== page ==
and I will trust you»: an exercise of relativism, Articulation of Nanotechnology in Popular Culture Media, «Trust me, Big Challenge for Science Communicators, Controversial topics in science centres – from dialogue to consensus games, Daniela Ovadia, Ela Bauer, Fabio Turone, Fred Balvert, Guglielmo Maglio, Journalism and Communication Program, Marcel Hulspas, Media coverage does not just happen: Prepare for your 15 seconds of fame!, Nano to touch: out of the ivory tower, Nano-journalism in the Netherlands, nanocaravan, Nanotechnologies in Science Museums, Small Scale, Souad Zgaoui, Tal Berman, Wolfgang M. Heckl
Journalism and Communication Program
– Articulation of Nanotechnology in Popular Culture Media: Already in 1960s before even the term Nanotechnology was coined, the possibility to minimize technology on behalf of medical science was seen in different movies. But at that time it was considered as science fiction. Five decades later and what considered as fantasy of films directors became part of the everyday work of different physicians at the hospitals all around the world. Indeed many films and T.V series reflected this change. Hence do these films and T.V series can help the laymen to understand the principles and concepts that stand behind the term Nanotechnology. My presentation will try to answer these questions.
Dr. Ela Bauer, Head of Media & Film Department Seminar Ha-Kibbutzim College, Tel Aviv, ISRAEL
– Nanotechnologies in Science Museums:
Wolfgang M. Heckl , General Director of the Deutsches Museum, Munich, GERMANY
– Nano to touch: out of the ivory tower
Wolfgang M. Heckl, General Director of the Deutsches Museum, Munich, GERMANY
– Nano-journalism in the Netherlands As a science journalist for major Dutch newspapers Marcel Hulspas has written about nanotechnology and related subjects. He has also chaired meetings between the general public and nano-scientists as part of the ‘Nanocaravan’, the national public debate initiated by the Dutch government. His experiences made him aware that there are several types of ‘nano audiences’: The ‘hard core’ nay-sayers, who are suspicious about nanotechnology as a hazardous industrial ploy. Then there are the scientists, who try to reduce public concerns by giving more and more information, often with the opposite effect of stressing the inevitable uncertainties. The third type are science fans who only wanted to hear and preach the blessings which nanotechnology will bring us. He asks the question what could happen when the three groups mix and what can we learn of it about effective communication.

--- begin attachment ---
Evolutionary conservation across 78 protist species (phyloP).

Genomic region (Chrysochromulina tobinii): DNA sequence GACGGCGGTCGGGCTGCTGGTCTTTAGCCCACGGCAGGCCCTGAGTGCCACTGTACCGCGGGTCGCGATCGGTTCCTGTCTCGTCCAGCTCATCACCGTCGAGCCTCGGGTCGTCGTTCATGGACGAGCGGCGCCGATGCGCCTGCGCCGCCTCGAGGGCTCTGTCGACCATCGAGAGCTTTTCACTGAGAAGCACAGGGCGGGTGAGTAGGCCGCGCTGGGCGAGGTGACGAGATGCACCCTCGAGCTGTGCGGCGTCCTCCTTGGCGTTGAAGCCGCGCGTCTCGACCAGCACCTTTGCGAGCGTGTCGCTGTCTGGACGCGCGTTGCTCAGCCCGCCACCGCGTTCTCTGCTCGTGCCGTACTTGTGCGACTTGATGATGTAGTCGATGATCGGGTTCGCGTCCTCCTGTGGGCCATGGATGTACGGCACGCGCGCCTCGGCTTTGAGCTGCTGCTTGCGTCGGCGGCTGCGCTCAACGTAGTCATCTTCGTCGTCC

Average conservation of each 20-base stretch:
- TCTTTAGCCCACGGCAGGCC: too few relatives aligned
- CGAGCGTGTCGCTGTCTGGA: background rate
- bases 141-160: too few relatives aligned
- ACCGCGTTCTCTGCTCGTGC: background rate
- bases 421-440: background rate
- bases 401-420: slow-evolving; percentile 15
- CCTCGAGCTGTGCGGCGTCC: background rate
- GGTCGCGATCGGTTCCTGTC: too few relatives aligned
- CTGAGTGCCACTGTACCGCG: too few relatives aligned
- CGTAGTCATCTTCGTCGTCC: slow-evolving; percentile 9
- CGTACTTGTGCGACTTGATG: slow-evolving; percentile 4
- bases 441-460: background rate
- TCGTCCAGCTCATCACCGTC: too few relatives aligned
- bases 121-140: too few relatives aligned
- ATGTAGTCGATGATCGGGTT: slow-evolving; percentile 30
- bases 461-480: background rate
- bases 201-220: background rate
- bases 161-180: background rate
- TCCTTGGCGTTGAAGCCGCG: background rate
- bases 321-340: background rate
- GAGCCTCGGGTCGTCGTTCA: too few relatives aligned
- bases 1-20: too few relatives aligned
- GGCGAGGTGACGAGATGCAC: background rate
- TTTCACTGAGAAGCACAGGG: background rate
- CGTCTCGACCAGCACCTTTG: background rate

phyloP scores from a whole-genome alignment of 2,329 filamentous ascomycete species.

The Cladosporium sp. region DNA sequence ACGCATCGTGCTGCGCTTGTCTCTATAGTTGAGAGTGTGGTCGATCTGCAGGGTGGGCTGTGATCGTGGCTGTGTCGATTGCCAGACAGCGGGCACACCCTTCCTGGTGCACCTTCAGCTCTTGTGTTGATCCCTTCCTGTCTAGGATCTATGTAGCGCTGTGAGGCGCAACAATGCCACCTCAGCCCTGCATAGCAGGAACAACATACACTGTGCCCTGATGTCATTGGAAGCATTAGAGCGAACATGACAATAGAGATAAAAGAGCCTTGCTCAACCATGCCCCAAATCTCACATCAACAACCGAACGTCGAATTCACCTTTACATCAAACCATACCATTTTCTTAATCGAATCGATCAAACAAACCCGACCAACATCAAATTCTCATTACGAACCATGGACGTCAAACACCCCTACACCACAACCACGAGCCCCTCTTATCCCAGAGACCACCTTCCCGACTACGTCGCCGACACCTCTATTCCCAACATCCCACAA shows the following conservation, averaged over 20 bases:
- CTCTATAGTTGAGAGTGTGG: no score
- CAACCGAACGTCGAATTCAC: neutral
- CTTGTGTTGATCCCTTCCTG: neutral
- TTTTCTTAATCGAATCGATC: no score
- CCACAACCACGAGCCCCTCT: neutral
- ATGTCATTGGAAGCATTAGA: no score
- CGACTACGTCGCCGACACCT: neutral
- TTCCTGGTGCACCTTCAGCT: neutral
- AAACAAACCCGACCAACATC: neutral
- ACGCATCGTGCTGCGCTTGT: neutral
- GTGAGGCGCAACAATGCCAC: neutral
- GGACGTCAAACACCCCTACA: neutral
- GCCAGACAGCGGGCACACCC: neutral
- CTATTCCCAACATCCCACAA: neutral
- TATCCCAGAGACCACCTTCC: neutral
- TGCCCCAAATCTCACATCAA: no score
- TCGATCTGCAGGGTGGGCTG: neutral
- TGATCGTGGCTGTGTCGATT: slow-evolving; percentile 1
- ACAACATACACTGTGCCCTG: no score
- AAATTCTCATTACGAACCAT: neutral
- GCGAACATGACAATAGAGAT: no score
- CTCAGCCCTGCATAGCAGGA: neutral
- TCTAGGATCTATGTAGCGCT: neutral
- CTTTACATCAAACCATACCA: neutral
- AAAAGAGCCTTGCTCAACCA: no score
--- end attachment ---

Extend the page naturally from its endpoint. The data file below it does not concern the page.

Marcel Hulspas, science editor, until recently working for the Dutch daily newspaper De Pers.
– EU projects for the communication of Nanotechnologies
– Media coverage does not just happen: Prepare for your 15 seconds of fame!
Media attention is not something that just happens but it is something that you can prepare for well in advance. Preparing your key message; considering who your stakeholders and audiences are; which medium will be used; mapping socially sensitive topics; as well as training on Q and A’s (Questions and Answers) and interview situations will help researchers and science communicators in making a successful media appearance firmly based on the research content. In this media workshop, students choose a nanotechnology topic for which they will decide on a key message and write a press release. A short presentation and a video interview will be based on these.